Friday, January 27, 2017

Sibert Smackdown Wrap Up

Every year, we see lots of schools participating in Mock Caldecott and Newbery programs. But what about the Sibert? It deserves some love too.

In 2015, after Alyson Beecher posted a Mock Sibert list on her awesome blog, Kidlit Frenzy, I decided that creating a fun activity might convince some teachers to add nonfiction to their Mock programming, and the Sibert Smackdown was born.

This year, I used mock lists created by Alyson, Michelle Knott ,and Anderson’s Bookstore to develop my own Mock Sibert list. I posted it and a reminder of how the Sibert Smackdown works on December 9.

Almost immediately, teachers and librarians all over the country (and even one at an international school in Malaysia--Thanks, Mrs. Victor) got excited. I love how each educator added her own ideas to create a learning experience that was perfect for her particular students.
 
Jenny Lussier, a teacher-librarian in Connecticut, came up with the idea of having students at different schools create short Flipgrid videos and share them with one another. Five or six schools participated. Here are the results. Jenny wrote this blog post to get people excited and this blog post to report the results.

As an author, it’s so interesting to hear what the kids loved most about the books. I was delighted to see that many of the students selected my three favorite books--Animals by the Numbers by Steve Jenkins, Giant Squid by Candace Fleming, and Coyote Moon by Maria Gianferrari.

Other schools celebrated the Sibert Smackdown with small, focused programs, and a few went whole hog. Look at these fun photos Mrs. Rench sent of her students discussing the books and voting in Illinois.

 
Here’s a blog post Mrs. Knott (who works at a different school in Illinois) wrote about her students’ experience midway through the project, and a fantastic wrap-up post you won't want to miss. The deep, rich instructional journey she developed included reading the books, closely considering the Sibert criteria, crafting written pieces that provided evidence  supporting students' ideas about the books, and creating padlet videos. Wow!

Mrs. Rattner’s students in New York did some unbelievably wonderful projects and then defended their book picks to classmates. Here’s a post she wrote when the Sibert Smackdown was just getting started. And here’s a second post that shows some of the students’ super cool projects.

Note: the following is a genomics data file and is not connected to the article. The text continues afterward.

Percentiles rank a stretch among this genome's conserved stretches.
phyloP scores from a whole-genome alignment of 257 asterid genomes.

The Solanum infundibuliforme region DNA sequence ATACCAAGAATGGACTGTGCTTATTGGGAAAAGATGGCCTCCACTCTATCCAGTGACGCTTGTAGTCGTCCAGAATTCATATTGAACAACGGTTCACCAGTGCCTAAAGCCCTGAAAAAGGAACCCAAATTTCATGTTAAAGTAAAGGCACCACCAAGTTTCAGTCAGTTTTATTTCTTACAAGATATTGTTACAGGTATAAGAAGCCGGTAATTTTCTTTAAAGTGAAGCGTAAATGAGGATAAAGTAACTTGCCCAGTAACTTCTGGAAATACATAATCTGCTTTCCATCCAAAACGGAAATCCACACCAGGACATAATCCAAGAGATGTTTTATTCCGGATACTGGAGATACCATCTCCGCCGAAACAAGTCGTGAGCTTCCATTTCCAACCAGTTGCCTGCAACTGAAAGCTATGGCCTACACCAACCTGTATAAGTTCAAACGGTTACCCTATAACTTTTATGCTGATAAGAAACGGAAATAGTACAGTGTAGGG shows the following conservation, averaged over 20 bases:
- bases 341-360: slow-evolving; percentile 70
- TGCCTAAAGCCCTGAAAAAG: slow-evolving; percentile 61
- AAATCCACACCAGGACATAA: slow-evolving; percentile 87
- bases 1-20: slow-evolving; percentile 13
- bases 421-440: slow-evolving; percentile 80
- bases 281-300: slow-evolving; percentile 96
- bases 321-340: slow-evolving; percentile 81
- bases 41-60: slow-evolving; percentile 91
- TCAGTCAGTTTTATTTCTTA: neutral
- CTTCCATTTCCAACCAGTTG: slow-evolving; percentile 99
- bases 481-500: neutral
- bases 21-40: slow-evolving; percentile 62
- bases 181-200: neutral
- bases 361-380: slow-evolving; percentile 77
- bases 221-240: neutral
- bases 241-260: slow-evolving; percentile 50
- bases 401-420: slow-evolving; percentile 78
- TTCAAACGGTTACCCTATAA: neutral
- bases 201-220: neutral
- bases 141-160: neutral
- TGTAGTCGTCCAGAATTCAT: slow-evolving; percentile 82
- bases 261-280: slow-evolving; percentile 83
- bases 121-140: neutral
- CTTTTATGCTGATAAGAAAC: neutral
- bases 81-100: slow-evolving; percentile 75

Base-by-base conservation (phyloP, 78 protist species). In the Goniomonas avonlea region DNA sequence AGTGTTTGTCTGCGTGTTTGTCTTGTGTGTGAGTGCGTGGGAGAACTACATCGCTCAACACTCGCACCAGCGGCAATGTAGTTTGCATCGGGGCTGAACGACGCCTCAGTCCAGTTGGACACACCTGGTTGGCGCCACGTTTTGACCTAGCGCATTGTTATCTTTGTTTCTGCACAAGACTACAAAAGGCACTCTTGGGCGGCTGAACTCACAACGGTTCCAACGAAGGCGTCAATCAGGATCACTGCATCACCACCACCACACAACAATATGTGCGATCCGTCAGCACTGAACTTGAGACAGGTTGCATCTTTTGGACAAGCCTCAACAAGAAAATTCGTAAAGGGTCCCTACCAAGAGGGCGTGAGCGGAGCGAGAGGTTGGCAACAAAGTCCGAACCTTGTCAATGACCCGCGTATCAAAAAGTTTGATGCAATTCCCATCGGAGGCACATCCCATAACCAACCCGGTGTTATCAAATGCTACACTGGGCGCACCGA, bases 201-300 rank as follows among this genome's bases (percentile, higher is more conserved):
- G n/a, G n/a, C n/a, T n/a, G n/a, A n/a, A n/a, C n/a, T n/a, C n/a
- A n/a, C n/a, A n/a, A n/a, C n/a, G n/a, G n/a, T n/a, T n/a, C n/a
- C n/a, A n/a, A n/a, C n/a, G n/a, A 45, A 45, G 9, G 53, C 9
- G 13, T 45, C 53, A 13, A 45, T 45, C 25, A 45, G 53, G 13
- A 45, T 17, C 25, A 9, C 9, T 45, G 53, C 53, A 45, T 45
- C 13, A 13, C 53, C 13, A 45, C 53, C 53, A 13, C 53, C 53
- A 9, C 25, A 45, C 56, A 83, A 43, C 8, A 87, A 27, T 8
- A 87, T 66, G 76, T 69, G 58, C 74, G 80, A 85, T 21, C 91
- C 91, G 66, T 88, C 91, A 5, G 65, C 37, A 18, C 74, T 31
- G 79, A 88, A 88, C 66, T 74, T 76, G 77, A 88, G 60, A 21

And finally, here are a few students beaming from ear to ear when they realized the book they championed, Giant Squid, really did win a Sibert Honor.
 
These kids had so much fun. In the end, the biggest winners weren't the books or the authors and illustrators. The biggest winners were the students who learn to analyze fascinating, high-quality informational texts and discuss and debate their ideas with their peers.

I hope even more schools participate in Sibert Smackdown activities next year. Until then, keep on reading nonfiction!

5 comments:

  1. It was a lot of fun and we learned a lot too!

    ReplyDelete
  2. So many creative librarians/educators out there! And the kids are so engaged and are having fun while they learn--that's what it's all about!

    Thanks for sharing, Melissa, and thanks for your undying support for nonfiction. It's great to see the Sibert getting mock love too!

    And thanks for cheering on Coyote Moon :).

    ReplyDelete
  3. I can't wait to do it again next year! I have some ideas on how to build on what I did to make it even better. Thank YOU for the inspiration!

    ReplyDelete
  4. So sorry I missed this - have filed the idea away for next year!
    thanks

    ReplyDelete
  5. Joanne,
    Check back on my blog in early December. My initial post will vary depending on when ALA is.

    ReplyDelete